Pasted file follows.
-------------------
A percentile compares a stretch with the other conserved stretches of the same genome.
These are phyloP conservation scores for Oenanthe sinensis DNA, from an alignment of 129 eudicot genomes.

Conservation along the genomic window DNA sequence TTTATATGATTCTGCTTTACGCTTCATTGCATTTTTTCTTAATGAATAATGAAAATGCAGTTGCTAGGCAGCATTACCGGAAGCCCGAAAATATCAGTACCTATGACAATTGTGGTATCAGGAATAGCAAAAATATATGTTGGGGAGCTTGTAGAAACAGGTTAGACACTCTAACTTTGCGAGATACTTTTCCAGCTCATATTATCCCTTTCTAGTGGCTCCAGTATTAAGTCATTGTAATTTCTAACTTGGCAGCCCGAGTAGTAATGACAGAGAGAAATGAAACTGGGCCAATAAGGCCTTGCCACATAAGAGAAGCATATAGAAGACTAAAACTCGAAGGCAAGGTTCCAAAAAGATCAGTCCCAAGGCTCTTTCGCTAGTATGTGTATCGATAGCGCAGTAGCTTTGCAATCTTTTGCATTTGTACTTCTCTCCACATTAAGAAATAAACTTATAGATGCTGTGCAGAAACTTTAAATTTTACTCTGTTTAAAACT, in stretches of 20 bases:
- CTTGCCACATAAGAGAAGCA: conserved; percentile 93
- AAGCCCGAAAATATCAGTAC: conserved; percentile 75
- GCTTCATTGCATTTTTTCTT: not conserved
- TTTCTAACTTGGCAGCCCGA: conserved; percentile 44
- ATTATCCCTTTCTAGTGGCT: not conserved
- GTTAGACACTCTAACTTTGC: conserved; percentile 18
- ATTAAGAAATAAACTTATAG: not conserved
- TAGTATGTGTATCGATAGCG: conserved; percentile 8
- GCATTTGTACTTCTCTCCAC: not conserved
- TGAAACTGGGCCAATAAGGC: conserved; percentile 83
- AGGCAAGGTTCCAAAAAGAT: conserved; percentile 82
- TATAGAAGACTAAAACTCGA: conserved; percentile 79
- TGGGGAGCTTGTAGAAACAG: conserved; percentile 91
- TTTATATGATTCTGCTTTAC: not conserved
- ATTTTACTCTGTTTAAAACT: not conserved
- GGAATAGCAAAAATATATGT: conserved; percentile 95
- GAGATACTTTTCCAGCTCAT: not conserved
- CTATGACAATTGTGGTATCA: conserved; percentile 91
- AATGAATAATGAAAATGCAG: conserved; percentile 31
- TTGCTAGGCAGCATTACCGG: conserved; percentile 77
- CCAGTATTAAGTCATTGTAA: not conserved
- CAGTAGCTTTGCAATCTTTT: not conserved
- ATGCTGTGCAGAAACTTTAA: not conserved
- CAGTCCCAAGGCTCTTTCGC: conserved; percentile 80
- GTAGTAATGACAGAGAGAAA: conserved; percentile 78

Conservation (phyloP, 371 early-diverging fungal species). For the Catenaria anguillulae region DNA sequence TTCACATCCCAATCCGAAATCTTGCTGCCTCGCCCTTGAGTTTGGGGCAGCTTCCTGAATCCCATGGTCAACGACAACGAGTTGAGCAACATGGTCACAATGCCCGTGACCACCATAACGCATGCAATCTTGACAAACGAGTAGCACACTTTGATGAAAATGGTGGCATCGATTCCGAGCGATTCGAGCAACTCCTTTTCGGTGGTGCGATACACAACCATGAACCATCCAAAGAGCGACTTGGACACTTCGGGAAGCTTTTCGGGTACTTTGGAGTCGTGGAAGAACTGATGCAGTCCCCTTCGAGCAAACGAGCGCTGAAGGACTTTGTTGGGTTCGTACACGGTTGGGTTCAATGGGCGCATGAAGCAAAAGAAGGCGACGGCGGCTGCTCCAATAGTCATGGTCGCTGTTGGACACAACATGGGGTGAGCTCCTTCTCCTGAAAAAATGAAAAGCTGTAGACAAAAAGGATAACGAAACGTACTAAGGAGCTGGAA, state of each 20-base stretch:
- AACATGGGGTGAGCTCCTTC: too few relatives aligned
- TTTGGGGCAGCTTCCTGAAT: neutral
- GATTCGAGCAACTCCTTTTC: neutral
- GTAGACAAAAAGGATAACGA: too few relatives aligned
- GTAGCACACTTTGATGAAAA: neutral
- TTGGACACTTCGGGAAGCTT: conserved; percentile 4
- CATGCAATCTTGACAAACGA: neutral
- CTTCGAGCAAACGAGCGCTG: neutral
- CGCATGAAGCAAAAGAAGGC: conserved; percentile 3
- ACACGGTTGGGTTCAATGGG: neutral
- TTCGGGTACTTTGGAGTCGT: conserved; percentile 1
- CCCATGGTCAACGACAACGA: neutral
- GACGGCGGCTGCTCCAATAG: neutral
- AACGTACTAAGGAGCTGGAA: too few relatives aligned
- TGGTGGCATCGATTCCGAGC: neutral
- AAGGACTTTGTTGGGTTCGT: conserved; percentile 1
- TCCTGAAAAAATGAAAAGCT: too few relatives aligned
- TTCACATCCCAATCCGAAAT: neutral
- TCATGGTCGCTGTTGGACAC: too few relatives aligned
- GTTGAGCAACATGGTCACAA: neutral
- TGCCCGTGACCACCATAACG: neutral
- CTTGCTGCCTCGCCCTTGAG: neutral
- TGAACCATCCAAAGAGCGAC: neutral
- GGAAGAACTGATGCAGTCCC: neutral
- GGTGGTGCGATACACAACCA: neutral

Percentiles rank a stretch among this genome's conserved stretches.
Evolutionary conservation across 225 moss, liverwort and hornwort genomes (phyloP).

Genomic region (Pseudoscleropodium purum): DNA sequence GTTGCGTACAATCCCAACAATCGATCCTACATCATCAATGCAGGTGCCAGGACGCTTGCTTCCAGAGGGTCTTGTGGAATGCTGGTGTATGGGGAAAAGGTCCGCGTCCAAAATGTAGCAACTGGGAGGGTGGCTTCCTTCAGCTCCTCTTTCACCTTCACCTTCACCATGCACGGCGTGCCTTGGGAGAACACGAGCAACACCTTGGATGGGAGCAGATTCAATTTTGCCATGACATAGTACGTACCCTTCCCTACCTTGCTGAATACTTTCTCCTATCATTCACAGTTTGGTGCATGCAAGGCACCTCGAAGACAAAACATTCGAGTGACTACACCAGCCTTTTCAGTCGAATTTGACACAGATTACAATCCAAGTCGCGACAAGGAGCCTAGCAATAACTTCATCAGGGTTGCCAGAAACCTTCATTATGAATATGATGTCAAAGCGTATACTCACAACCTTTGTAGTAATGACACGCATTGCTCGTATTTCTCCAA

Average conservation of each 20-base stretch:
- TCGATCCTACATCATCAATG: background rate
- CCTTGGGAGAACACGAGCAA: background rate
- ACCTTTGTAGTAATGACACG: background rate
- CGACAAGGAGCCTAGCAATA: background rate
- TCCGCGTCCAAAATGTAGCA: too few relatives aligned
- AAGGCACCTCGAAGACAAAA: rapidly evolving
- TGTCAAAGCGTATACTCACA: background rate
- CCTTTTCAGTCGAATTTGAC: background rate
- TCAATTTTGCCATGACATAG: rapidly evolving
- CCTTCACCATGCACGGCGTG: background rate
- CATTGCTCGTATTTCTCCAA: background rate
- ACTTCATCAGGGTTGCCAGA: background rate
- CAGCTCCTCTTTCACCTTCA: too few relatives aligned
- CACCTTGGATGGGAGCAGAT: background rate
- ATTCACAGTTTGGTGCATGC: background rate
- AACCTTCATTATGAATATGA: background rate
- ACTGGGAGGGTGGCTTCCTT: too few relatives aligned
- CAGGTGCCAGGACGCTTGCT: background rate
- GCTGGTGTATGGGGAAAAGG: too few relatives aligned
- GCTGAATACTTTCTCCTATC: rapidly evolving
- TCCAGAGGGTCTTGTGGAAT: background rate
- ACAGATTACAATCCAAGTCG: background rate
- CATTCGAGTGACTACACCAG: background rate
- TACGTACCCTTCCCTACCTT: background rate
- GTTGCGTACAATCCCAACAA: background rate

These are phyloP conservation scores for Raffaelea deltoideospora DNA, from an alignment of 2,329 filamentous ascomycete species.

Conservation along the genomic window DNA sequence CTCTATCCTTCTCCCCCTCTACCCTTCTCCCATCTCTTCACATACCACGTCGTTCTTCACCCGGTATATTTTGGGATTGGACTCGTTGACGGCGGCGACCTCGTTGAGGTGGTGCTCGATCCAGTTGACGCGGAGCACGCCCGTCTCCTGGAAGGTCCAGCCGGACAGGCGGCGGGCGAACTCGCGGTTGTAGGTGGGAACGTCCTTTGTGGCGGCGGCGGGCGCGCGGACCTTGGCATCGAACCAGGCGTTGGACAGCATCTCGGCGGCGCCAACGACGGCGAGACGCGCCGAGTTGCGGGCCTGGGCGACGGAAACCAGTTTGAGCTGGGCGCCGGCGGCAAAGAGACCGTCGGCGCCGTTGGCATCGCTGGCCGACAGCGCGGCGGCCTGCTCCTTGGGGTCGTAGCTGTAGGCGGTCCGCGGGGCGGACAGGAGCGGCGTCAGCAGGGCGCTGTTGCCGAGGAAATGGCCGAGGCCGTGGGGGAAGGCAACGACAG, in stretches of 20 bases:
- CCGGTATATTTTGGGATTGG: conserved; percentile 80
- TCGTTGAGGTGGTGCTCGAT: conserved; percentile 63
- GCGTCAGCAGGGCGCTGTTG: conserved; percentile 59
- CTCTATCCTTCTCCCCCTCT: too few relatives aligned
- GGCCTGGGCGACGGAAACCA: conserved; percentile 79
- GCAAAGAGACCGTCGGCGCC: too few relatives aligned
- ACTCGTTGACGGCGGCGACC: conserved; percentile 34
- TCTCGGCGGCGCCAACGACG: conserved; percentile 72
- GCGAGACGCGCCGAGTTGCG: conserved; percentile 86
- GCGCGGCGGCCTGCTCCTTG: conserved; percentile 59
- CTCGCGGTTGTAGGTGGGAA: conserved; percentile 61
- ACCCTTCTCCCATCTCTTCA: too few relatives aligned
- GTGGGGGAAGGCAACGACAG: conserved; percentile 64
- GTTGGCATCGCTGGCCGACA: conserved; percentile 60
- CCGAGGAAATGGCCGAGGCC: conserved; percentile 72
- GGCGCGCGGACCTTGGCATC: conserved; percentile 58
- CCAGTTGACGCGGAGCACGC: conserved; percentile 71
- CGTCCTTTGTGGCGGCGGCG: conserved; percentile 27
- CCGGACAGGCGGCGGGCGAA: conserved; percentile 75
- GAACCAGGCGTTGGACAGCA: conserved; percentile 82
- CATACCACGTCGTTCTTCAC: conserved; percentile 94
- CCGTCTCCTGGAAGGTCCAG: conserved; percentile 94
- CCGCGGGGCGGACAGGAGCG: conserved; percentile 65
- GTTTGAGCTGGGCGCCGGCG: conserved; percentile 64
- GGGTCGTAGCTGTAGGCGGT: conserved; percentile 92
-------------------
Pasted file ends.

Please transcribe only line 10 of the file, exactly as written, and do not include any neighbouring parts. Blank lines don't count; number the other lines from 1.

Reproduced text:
- ATTAAGAAATAAACTTATAG: not conserved